Marathon Quote 3

Whoa. Back up! Erase that last word. You did all of the things above. You finished 26.2 miles with pride and strength. There is no failure in that. So many things go into the perfect race. Things over which you have no control. The weather. The race route. Road conditions, hills, turns. Sometimes things don’t fall into place. The stars don’t align.

Instead of beating yourself up, analyze what happened. What went wrong. Was it just a bad day? Were you ill? Take a look at the big picture. Then, pick yourself up, and try again. (After an appropriate recovery of course.)

On April 23, I will be running my 37th marathon, the SLO Marathon. Believe me, I have made all of the above mistakes over the last 18 years of running marathons. Hopefully I’ve learned from them. Although I will not be trying for a PR in San Luis Obispo (those are long behind me), I plan to run strong and smart. If you’d like to join me, you can save $10 when you register by using the code WOODAMB.

While this post is about marathon mistakes, many of them apply to races of any distance, especially the half marathon. What would you add to the list? What is the biggest mistake you made at a race of any distance?

Honolulu Marathon, Blog School, and More!

I have a few (kind of random) things that I want to share with you. From the educational (Blog School), to the (for me) exciting (Honolulu Marathon), to the mundane (health insurance), I decided to just jam it all in one post.

Going Back to Blog School

Blog Genie’s Blog School is back and if you’re a blogger, you really should think about signing up. Rita Berry kicks off school season on February 2 with a free, three part “Road Map” to blogging.

Blog-School-Screenshot

The Blog School Traffic Roadmap, 3 part training is totally free and will give you the tools and strategy you need to start building your traffic, whether you’re just starting out or have been blogging for years.

  • The 2 critical components you must get right before you build your traffic
  • Why promotion is the last thing you do to build your traffic and why most people try it first (and why they get frustrated)
  • The most valuable blogging exercise you’ll ever do, it’s what I still do every time I start a new blog or product
  • How to blog less for more traffic
  • Why the way we think about blog traffic is backwards and how correcting our mindset makes traffic so much easier to generate
  • The difference between high and low quality traffic and why you can create a better and more successful blog with less pageviews than you might think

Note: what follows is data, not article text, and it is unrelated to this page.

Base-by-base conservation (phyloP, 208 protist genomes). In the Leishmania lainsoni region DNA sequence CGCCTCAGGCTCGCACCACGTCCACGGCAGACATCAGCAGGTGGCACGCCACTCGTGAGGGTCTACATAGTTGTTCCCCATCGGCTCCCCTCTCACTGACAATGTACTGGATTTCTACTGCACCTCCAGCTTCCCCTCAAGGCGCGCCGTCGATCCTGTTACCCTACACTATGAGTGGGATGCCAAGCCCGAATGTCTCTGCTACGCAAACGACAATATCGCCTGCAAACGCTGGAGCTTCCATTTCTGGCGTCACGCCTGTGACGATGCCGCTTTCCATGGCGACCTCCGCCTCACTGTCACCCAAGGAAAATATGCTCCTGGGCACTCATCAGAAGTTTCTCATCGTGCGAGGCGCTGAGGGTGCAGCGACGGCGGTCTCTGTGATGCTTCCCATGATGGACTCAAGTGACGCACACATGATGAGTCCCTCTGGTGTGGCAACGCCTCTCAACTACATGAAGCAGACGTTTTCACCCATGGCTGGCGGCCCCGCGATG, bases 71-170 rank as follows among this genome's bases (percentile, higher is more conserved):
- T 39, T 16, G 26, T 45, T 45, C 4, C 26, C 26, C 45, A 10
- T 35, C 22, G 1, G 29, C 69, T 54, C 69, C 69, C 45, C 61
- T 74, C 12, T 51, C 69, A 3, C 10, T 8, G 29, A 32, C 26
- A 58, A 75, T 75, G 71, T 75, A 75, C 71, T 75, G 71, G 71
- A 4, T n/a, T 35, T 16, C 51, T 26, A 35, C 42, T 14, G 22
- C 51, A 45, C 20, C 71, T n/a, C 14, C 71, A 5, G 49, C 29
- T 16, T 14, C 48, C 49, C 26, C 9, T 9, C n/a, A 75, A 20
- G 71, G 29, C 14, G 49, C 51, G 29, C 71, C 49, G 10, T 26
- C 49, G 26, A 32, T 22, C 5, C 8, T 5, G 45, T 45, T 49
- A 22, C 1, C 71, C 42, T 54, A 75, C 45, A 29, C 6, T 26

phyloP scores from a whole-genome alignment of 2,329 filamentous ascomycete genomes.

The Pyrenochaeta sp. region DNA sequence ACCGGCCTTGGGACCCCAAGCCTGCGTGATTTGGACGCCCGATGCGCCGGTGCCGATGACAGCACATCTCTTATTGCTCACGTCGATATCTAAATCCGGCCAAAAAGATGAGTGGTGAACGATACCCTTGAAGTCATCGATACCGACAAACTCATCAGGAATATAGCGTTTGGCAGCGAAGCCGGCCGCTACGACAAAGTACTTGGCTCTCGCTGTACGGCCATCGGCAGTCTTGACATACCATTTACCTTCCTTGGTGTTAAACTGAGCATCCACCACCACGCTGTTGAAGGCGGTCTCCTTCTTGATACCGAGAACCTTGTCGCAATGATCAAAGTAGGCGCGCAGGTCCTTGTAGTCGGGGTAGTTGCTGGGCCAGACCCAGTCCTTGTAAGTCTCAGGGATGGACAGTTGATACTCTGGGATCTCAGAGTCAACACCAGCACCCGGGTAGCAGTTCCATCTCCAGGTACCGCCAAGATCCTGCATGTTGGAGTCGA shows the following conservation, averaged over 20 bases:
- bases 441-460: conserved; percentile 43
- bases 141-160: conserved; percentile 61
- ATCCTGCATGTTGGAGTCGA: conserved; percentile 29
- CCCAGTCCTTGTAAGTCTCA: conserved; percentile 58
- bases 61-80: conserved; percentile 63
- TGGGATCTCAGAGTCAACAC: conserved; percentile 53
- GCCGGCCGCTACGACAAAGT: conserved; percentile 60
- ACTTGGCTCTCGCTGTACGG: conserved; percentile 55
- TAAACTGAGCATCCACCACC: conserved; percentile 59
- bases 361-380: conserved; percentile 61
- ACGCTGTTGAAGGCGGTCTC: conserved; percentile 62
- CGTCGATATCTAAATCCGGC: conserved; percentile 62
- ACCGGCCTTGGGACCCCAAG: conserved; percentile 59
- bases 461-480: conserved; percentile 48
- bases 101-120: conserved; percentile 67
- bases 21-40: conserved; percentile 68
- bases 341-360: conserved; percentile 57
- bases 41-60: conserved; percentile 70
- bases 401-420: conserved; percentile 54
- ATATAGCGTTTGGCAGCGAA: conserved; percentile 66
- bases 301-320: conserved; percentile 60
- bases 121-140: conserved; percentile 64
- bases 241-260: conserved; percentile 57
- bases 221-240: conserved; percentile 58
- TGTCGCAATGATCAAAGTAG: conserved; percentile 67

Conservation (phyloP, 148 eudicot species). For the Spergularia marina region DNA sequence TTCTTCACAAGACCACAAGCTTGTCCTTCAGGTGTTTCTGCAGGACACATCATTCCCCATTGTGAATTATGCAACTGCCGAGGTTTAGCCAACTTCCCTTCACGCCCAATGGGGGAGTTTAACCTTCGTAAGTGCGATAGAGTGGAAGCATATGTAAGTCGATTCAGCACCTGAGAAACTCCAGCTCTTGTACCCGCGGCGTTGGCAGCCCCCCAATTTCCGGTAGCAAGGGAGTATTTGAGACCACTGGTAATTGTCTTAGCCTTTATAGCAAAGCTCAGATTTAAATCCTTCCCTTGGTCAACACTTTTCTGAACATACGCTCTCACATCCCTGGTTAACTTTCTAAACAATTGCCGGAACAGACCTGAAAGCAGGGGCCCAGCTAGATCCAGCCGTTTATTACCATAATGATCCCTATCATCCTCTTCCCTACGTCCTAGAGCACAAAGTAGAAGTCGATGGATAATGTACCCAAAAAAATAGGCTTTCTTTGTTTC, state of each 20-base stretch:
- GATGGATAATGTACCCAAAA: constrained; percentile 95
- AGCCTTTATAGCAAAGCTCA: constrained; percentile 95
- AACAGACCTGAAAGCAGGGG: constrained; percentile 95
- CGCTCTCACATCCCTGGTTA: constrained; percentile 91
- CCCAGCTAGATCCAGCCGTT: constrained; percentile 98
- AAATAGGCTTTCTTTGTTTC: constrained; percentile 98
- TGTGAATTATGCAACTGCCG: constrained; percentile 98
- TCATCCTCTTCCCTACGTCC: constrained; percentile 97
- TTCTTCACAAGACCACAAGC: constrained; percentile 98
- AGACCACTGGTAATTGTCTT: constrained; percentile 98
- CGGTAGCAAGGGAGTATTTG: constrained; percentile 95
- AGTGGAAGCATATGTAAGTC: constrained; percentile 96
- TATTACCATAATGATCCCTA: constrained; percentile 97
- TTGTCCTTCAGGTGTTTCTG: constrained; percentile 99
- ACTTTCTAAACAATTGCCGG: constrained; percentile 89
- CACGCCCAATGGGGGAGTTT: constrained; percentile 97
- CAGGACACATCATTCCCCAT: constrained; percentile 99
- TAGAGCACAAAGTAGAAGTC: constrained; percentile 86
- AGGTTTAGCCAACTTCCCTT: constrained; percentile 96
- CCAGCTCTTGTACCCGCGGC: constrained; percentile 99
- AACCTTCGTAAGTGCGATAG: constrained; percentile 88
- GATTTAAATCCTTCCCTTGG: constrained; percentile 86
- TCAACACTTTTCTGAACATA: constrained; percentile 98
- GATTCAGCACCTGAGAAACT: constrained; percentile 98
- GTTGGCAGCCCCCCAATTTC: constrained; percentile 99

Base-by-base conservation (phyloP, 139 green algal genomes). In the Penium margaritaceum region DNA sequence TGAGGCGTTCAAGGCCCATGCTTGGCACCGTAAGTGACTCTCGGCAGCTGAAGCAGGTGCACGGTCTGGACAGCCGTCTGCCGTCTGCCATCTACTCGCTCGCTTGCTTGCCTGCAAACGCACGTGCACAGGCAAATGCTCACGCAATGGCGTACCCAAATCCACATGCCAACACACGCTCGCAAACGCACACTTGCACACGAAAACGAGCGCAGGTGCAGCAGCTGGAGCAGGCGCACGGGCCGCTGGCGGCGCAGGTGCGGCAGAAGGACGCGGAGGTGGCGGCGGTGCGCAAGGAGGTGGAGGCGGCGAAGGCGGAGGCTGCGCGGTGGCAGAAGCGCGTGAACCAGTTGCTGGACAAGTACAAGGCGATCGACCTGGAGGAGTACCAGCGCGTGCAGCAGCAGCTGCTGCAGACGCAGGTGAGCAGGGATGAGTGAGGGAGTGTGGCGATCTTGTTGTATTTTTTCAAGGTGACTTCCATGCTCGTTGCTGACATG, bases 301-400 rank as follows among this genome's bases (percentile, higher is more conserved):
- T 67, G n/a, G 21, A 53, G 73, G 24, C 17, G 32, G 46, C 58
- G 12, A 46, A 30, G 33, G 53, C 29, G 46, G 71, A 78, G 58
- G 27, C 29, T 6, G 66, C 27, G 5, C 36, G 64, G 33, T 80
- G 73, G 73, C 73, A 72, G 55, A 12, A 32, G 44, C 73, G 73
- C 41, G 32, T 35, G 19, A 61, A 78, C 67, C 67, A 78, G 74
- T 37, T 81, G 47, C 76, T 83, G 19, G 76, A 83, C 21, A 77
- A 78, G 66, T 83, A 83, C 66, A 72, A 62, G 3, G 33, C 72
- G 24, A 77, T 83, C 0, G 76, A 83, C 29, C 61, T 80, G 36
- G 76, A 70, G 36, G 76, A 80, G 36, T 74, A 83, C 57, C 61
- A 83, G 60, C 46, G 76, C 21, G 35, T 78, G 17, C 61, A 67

I was a student in the first session of Blog School, so while this is affiliate link, I speak from experience that it is totally worth the investment.

Honolulu Marathon

In case you missed my Instagram post:

(I thought it was kind of cool that @HonoluluMarathon reposted this!)

Yes indeed, I signed Alan and myself up for the Honolulu Marathon! It seems like spur of the moment, but it really wasn’t. We’d hoped to go last year, but the stars did not align, so when a friend tagged me on a link to the early registration (only $55!), I took the plunge.

In case you didn’t know (or didn’t read the Instagram comment above), Honolulu was my first marathon. I wrote about it here. I’ve done the race six times, but I haven’t been back since 2003. Eleven years, but our plans will be the same. Fly over to Oahu on Friday before the race. After the race on Sunday, catch an island hopper over to Kauai, our favorite island, and spend four or five days in Hanalei. It’s a great place to relax after a marathon. I can’t believe I’m saying this, but I actually want 2015 to fly by because the 2015 Honolulu Marathon is on December 13.

Medical Insurance

It sounds kind of silly to get so excited about something I took for granted while I was employed at my former job, but my new medical insurance starts on February 1! Yes, I have been uninsured since I was fired last summer. All that time, in spite of being really healthy, I’ve been worried about getting sick. Fortunately, it hasn’t happened (or won’t happen in the next 10 days, knock on wood). Thank you ObamaCare. Before my last job, I was denied affordable health insurance because I had a pre-existing condition: exercise induced asthma (I mean, come on, how ridiculous is that?). I will sleep much better now.

Fascial Stretch Therapy

I don’t talk about it very often, but I have been dealing with chronic lower back pain for several years now. I’ve tried a few things, including a chiropractor, stretching, and medication, but it has continued to be an issue for me. I’m sure some if has to do with what I’m doing right now, sitting here typing for a couple hours at a time. I think that finally I have found something that will make a difference.

Although Stretch to Win and Fascial Stretch Therapy (FST) have been around over 20 years, most people haven’t heard of this undulating stretching technique that focuses on fascial continuities, rather than isolated muscles. Fascia is the connective tissue that that form sheets or bands beneath the skin to attach, stabilize, enclose, and separate muscles and other internal organs. FST is a special and specific technique that addresses the nervous system and joint capsules to help our muscles, which are surrounded by fascia, to function better, relieve pain, and correct minor structural issues of the body.